The crucial difference is that Scrypt has higher memory requirements for PoW mining and requires less computing power. The supposed benefit of this is that it reduces the reliance on GPU arithmetic logic units (ALUs) and ASIC mining machines. Despite this, Scrypt ASIC mining machines are still prominent in the LTC mining community. Also, Litecoin mining tends to require access to large amounts of memory instead of relying entirely on central processing unit (CPU) or graphics processing unit (GPU) computing power.
Furthermore, the maximum supply of LTC that can ever be mined is four times that of BTC. While the BTC supply has a cap of 21 million, LTC has a cap of 84 million. Also, the Litecoin network can finalize transactions around four times as fast as the Bitcoin network. Accordingly, the halving of Litecoin mining rewards occurs every 840,000 blocks, whereas Bitcoin mining rewards are halved every 210,000 blocks (or thereabouts). This reduction in rewards aims to increase the scarcity and maintain the value of these assets.
What is Litecoin? – Scrypt
The Scrypt Proof-of-Work (PoW) algorithm is less resource-intensive than the SHA-256 PoW hashing algorithm. Accordingly, Litecoin requires less computational power for confirming transactions.
Scrypt is a “password-based key derivation function” that was created to make large-scale hardware attacks more challenging. Unlike Bitcoin’s SHA-256 algorithm, Scrypt requires a large amount of random access memory (RAM) to interfere with parallel processing, with much less focus on GPU processing.
Following a successful launch, the Litecoin community has implemented various new updates to the protocol. Several of these updates mirror what was taking place on the Bitcoin blockchain at around the same time. Furthermore, the aim of these features was to increase scalability without jeopardizing the decentralization or privacy of the network.
Segregated Witness (SegWit) is among the first of these upgrades. The implementation of SegWit took place on the Litecoin network. After finding that there were no significant errors, it was also introduced to the Bitcoin network. Segwit works by separating digital signatures from transactions to make computations more efficient.
The Lightning Network is another example of an upgrade to the Bitcoin network that would pilot on the Litecoin blockchain first. The Lightning Network is a layer-2 scaling solution that acts as an additional layer sitting on top of a blockchain. Also, the network features user-generated payment channels that significantly reduce transaction fees and confirmation times. However, despite the apparent success throughout the Bitcoin community, adoption of the Lightning Network has been relatively slow across the Litecoin community.
MimbleWimble is another notable upgrade to feature both on Litecoin and Bitcoin. The MimbleWimble protocol is an adaptation of the Proof-of-Work (PoW) algorithm that makes it difficult to identify the individual inputs and outputs of transactions to enhance privacy.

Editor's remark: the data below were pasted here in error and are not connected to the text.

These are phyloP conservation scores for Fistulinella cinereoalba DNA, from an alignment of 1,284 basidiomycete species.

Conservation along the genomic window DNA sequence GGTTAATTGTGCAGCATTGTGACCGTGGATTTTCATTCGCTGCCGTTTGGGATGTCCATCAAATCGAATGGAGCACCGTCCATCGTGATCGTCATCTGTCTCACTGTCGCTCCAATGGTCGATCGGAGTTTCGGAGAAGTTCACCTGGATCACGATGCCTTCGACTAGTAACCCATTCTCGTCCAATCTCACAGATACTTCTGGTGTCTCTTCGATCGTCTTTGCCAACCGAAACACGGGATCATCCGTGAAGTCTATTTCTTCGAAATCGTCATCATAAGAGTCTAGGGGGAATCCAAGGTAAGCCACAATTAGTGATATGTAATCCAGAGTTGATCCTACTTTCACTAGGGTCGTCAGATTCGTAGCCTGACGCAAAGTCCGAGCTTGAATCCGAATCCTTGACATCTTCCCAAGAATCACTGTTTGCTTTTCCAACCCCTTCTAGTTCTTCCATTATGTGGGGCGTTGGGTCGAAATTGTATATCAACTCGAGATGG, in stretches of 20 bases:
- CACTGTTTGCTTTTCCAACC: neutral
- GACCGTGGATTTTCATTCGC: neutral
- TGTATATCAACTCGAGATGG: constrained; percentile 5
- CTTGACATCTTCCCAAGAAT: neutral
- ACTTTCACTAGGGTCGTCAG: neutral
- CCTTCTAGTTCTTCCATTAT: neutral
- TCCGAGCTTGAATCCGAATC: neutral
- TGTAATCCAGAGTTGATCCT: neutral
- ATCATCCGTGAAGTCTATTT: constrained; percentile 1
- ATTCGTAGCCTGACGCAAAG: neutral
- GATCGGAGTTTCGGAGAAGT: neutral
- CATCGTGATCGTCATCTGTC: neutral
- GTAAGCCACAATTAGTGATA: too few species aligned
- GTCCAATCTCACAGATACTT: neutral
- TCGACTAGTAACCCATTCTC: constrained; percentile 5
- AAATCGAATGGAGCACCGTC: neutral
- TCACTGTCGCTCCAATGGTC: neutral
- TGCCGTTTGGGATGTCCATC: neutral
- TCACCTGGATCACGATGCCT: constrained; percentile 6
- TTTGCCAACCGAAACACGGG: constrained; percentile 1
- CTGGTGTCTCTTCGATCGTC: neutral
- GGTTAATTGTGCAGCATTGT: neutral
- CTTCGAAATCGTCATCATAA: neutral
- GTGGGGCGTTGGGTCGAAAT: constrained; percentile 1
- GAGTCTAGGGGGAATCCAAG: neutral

So, now that we have considered the question of “What is Litecoin?”, it’s worth noting some of the potential risks involved. As with any cryptocurrency, Litecoin could go to zero. Investing in cryptocurrencies is inherently risky. As such, investors should always conduct their own research and never invest more than they can afford to lose.
Also, if you’re looking to invest in Litecoin as a decentralized medium of exchange for making payments, it may be worth checking to see how many merchants actually accept Litecoin. The majority of businesses are reluctant to accept crypto as a form of payment. Accordingly, the intended utility of Litecoin (as with many other digital assets) could fall short of what many investors believe to be the long-term goal.
With this in mind, many view Litecoin as having little real-world utility. Moreover, several newer cryptocurrencies lend themselves more readily to payments and offer faster, cheaper transactions than Bitcoin and Litecoin. That said, Litecoin is one of the longest-standing cryptocurrencies in the industry and among the highest-ranking in terms of market cap. Plus, Litecoin is a go-to for many institutional investors and is part of several investment products.
What is Litecoin? – Summary
Litecoin (LTC) shares several economic principles with Bitcoin, including the periodic halving event, the Proof-of-Work (PoW) consensus algorithm, and a focus on decentralization. However, LTC aims to provide higher levels of accessibility and higher transaction throughput than Bitcoin. Accordingly, many in the community see Litecoin as silver to Bitcoin’s gold, or a “light” version of Bitcoin that can process payments more efficiently. Also, because of the similarities between the two cryptocurrencies, some blockchain developers see the Litecoin network as a viable testnet for the Bitcoin network.
Using the memory-intensive Scrypt hashing algorithm, Litecoin was designed to reduce the reliance on GPU and ASIC miners. However, ASIC miners have become a common feature in Litecoin mining. Moreover, Litecoin strives to be a more practical medium of exchange than Bitcoin. Whereas Bitcoin is slower to confirm transactions, Litecoin achieves this in a quarter of the time. Plus, Litecoin has a greater supply than Bitcoin, making it less scarce.